‘Tis the season for family gatherings. Some of us will be traveling to visit relatives or hosting a holiday event ourselves. Me? I’m heading to Florida later in the month to see my folks, my brother and sister, their kids, extended family, the whole shebang. Chances are your family gathering may also include some children – children you’re meeting for the first time, children you haven’t seen for a year, maybe children of your own.
This blog is an appeal to help lower the social pressure on the children at your social gatherings.
What social pressure?
Kids are often told to hug relatives hello, hug relatives goodbye, to “go kiss grandma,” etc. Some kids don’t want any part of those rituals. Yet if they say no, it’s considered rude.
As a child, there were lots of times I would seek out physical connection. (My sister and I used to trade back scratches which I still love!) But at family events, when I was ordered to stop what I was doing and kiss or hug a relative, I can’t remember one time where I was like, “Yeah, that’s exactly what I feel like doing right now.” Quite the opposite.
What Does it Matter?
Children learn so much through experience. Repeated lessons drive those lessons home. What does a child learn when told to touch an adult when they really don’t want to? Here’s what I learned:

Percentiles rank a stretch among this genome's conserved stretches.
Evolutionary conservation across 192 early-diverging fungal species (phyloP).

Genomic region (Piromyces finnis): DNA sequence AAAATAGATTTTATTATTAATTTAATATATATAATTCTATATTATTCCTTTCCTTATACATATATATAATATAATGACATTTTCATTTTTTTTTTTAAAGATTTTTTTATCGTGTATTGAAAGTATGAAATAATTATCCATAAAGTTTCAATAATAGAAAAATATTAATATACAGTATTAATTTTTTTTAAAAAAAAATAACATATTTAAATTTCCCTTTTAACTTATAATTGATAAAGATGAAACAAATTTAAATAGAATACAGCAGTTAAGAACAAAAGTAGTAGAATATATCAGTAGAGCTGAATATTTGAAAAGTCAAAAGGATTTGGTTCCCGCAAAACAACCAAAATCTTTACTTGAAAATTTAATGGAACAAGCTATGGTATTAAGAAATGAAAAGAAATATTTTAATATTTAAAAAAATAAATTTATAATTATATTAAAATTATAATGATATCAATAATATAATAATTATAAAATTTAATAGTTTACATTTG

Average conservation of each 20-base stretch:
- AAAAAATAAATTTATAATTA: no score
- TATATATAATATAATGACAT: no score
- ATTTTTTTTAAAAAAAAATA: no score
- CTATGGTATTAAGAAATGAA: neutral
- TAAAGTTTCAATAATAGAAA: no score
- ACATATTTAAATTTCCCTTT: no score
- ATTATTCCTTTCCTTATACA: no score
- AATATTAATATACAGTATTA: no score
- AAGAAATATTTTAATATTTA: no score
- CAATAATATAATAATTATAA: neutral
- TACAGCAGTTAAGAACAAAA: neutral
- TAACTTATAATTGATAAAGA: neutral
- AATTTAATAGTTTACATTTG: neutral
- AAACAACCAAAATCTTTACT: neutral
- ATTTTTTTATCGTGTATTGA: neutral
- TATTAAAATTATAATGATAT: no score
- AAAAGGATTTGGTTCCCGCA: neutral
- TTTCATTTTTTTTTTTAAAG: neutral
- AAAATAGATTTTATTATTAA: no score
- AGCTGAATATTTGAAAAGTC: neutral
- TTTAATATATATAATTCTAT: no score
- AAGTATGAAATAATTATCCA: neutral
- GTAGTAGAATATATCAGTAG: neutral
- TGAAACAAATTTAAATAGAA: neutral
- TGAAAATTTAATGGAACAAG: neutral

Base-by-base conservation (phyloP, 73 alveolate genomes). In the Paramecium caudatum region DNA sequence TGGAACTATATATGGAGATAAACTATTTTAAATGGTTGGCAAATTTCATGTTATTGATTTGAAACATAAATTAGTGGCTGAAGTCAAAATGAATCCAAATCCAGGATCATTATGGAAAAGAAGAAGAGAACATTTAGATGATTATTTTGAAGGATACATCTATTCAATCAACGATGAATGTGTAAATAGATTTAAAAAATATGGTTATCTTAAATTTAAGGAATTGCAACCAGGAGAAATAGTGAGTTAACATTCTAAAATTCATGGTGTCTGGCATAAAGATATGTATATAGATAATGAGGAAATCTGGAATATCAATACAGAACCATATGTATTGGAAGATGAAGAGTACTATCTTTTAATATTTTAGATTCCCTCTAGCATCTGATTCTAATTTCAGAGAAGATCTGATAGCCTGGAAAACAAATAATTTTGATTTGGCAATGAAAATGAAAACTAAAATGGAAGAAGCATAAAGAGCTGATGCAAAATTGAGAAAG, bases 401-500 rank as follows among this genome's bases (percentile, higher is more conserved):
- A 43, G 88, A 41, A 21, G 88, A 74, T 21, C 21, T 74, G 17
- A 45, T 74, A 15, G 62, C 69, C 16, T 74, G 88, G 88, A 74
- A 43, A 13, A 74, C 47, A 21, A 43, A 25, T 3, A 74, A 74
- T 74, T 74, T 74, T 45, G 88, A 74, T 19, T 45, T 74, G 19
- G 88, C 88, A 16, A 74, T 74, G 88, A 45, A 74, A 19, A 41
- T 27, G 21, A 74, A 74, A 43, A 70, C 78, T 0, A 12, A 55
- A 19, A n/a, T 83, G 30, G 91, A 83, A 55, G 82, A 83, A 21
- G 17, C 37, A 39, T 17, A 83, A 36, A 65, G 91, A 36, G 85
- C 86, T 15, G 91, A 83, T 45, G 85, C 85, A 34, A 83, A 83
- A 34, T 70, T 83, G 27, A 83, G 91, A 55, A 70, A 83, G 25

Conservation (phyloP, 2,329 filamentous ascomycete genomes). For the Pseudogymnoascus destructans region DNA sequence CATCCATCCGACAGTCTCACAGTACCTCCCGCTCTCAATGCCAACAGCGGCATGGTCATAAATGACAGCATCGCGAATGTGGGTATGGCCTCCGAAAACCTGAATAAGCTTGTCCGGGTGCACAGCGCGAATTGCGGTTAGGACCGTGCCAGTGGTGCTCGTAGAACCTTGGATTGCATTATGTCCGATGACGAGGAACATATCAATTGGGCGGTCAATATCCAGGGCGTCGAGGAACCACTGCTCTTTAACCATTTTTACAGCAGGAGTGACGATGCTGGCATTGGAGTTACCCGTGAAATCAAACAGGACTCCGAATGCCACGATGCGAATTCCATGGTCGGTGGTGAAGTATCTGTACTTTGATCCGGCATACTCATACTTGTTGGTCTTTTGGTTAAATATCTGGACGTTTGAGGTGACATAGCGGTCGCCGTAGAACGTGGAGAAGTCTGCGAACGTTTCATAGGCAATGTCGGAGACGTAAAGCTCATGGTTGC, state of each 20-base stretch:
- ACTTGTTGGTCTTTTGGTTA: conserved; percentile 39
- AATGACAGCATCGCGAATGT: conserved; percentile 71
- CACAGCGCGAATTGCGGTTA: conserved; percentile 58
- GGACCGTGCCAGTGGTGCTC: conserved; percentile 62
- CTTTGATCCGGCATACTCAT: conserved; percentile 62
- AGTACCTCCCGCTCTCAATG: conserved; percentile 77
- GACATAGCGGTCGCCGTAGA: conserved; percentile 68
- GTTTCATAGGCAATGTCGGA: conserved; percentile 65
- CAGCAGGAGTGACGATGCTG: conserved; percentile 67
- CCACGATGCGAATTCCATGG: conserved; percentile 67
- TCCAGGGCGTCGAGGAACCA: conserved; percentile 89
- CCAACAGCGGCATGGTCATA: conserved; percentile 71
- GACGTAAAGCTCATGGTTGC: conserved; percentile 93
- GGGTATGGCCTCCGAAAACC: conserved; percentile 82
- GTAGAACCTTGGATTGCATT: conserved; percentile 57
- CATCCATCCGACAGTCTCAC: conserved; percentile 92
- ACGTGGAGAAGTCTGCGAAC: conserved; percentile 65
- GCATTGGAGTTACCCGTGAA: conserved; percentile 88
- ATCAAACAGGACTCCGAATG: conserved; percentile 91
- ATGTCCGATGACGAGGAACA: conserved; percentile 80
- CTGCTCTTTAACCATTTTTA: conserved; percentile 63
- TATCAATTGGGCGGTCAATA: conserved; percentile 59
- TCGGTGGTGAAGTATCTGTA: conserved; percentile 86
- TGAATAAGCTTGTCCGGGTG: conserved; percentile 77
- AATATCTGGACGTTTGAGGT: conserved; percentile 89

I learned that grown-ups have authority over whether I am touched or not. I learned that the desires of grown-ups are deemed more important than my own preferences when it comes to touch. Yuck.
These lessons didn’t support my having healthy physical boundaries as I grew into an adult. I said yes to touch that was unwanted because I didn’t have the experience, esteem and skills to do otherwise. It created some miserable experiences for me, and it appears I’m not the only one! An internet search on the subject resulted in scores of articles like this one by CNN and this one from The Guardian and this one from Huffington Post.
That’s why I feel this matters.
I’m going to a holiday party. What could I do differently?
Ask the child what she prefers
If the child is yours, rather than, “Go hug Cousin Steve,” try, “Ariele, would you like to give Cousin Steve a hug hello?”
(If you are Cousin Steve, notice if the child is reticent and help her with an option that’s more comfortable.)
Offer less contact
I like this better. If the kid clearly doesn’t want a hug, don’t freak out. Just offer her or him another option. One with less body contact.
“Ariele, would you like to give Cousin Steve a hug hello? No? How about a high five?”
Offer no physical contact as an option
I like this best! Be ready with a “no touch” option.
“Sam, would you wave good-bye to Aunt Sylvia?”
“Christine, here’s Uncle Dave. Say hello!”
Be ready to back the child up
If a little one is being chastised because they won’t hug you, say, “It’s totally okay – I respect his boundaries.” Smile and move the conversation along.
Yep! If you’d like support on setting your own boundaries this holiday season, I recommend Fei’s informative post, “3 Ways to Get Better at Saying “No.” I’ll be back in touch with you later this month – from the beach in sunny South Florida! Until then, may your holidays be bright, merry and filled with affection.